Text analysis steps 5-7

Text analysis steps 5-7 - ANALYZING TEXTS STEPS 5-7 from...

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ANALYZING TEXTS STEPS 5-7 - from here on in, you’ll be learning to apply skills you’ve already learned in the course. - tonight you’ll be applying what you’ve learned about analyzing arguments and concepts. - I’m going to briefly review the material and then we’ll apply it to an example. - there are 3 things you need to do when learning skills: practice, practice, practice. Step 5: Evaluating the concepts - in step 3, you identified and tried to clarify any unclear terms in the text. - note that you do not need to clarify all unclear terms, only those that seem important. - these terms will normally be the ones that occur in the premises. - note that not all arguments contain unclear terms, but most do. - if you couldn’t find any unclear terms in step 3, you should skip step 6. - here we’re concerned with both what we called conceptual claims and definition-like premises. - a conceptual claim asserts that something is true of a concept. - usually it ascribes a characteristic to a term or states that one term is a kind of or falls under another term. - for example, “homosexuality is unnatural” ascribes a characteristic (unnatural) to homosexuality. - and “addiction is an illness” states that one term (addiction) falls under another term (illness). - a conceptual claim is one that makes us say “That depends on what you mean by…” - there are two main ways to criticize conceptual claims. - one is to show that one or more of the terms is not used consistently. - this is the same as demonstrating that the argument commits the fallacy of equivocation.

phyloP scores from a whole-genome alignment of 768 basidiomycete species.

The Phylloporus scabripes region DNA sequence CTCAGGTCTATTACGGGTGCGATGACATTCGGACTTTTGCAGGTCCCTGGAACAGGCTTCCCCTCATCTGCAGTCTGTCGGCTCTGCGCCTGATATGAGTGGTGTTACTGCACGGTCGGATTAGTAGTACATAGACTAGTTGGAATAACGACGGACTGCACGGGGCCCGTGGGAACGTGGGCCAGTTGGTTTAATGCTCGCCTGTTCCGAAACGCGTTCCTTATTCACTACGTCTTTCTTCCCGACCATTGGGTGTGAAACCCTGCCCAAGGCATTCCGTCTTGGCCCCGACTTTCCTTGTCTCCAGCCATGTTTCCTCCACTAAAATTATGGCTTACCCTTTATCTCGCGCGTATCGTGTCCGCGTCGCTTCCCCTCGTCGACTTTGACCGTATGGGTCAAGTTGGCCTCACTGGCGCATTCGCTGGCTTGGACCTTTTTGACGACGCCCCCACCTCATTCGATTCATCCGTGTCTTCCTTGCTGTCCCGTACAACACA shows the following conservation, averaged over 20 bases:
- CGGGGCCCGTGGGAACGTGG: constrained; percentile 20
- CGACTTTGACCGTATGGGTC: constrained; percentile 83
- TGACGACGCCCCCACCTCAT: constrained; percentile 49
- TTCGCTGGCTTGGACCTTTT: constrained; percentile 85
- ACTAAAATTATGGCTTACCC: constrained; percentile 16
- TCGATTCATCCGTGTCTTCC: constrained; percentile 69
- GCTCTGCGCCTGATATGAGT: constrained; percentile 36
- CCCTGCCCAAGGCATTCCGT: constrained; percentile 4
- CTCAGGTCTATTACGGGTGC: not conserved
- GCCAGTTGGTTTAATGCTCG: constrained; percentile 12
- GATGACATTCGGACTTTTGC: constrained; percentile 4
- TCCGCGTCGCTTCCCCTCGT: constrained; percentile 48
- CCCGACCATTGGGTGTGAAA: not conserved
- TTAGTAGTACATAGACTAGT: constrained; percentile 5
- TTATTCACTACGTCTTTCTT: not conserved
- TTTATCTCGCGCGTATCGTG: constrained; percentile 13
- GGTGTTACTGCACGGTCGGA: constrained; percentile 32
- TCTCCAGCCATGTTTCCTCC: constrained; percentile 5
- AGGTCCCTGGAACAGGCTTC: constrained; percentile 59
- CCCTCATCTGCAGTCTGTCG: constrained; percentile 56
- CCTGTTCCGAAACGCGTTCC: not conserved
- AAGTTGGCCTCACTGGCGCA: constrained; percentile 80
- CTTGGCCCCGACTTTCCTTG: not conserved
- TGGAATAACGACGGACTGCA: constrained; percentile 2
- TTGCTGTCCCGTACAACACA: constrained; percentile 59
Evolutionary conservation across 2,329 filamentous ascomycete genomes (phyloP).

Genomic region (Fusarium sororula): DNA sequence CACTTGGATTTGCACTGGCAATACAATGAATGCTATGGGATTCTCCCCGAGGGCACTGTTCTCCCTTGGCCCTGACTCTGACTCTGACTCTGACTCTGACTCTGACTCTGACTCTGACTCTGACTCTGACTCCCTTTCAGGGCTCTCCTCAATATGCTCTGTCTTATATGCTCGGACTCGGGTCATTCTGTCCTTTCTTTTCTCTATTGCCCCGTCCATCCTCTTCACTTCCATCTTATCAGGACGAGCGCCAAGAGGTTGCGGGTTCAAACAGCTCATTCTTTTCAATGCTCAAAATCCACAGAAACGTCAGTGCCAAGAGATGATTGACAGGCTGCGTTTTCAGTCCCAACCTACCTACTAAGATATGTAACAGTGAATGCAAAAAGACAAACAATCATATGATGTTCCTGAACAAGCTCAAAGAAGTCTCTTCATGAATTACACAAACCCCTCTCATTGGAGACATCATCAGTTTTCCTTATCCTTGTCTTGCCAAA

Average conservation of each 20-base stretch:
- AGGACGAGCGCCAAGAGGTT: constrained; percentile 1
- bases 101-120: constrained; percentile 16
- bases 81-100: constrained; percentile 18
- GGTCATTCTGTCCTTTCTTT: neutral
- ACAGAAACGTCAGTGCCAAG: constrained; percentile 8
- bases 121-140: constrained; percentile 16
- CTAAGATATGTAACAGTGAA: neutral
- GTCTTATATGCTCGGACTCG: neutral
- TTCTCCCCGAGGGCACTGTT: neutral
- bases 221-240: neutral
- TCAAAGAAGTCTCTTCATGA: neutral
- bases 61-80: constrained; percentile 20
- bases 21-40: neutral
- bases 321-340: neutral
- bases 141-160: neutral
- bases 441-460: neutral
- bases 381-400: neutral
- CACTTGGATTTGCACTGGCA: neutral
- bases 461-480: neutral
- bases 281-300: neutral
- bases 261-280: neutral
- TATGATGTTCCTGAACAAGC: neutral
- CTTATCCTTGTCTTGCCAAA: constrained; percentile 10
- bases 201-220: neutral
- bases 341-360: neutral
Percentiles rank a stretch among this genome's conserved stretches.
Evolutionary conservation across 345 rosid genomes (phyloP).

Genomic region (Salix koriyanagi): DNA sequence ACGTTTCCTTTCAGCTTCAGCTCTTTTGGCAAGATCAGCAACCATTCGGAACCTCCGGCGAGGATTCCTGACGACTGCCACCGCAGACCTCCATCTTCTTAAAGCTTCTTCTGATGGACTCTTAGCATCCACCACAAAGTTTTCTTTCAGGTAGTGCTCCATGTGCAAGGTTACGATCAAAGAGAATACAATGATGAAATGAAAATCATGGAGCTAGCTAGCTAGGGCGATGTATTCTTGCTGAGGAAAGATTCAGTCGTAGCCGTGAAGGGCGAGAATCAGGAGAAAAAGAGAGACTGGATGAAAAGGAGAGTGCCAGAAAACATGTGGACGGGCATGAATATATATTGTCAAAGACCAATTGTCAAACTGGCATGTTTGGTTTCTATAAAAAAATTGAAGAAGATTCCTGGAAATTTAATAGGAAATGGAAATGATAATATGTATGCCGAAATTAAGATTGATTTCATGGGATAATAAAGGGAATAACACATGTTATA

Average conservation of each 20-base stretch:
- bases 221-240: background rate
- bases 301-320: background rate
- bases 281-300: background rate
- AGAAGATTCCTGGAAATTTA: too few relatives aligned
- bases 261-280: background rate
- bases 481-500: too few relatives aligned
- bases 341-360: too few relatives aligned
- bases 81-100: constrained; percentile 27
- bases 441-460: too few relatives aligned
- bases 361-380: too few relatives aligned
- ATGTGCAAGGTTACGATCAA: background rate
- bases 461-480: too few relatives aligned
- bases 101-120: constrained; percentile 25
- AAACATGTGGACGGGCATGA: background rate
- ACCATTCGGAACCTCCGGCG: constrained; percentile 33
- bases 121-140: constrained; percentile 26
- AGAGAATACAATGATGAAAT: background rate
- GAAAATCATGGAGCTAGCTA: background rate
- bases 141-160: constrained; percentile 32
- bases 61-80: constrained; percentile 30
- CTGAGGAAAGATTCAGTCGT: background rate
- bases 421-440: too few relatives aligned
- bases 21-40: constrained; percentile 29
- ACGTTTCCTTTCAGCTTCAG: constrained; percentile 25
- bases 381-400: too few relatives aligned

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This note was uploaded on 02/07/2011 for the course MODR 1760 taught by Professor Camelacircelli during the Spring '11 term at York University.

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Text analysis steps 5-7 - ANALYZING TEXTS STEPS 5-7 from...

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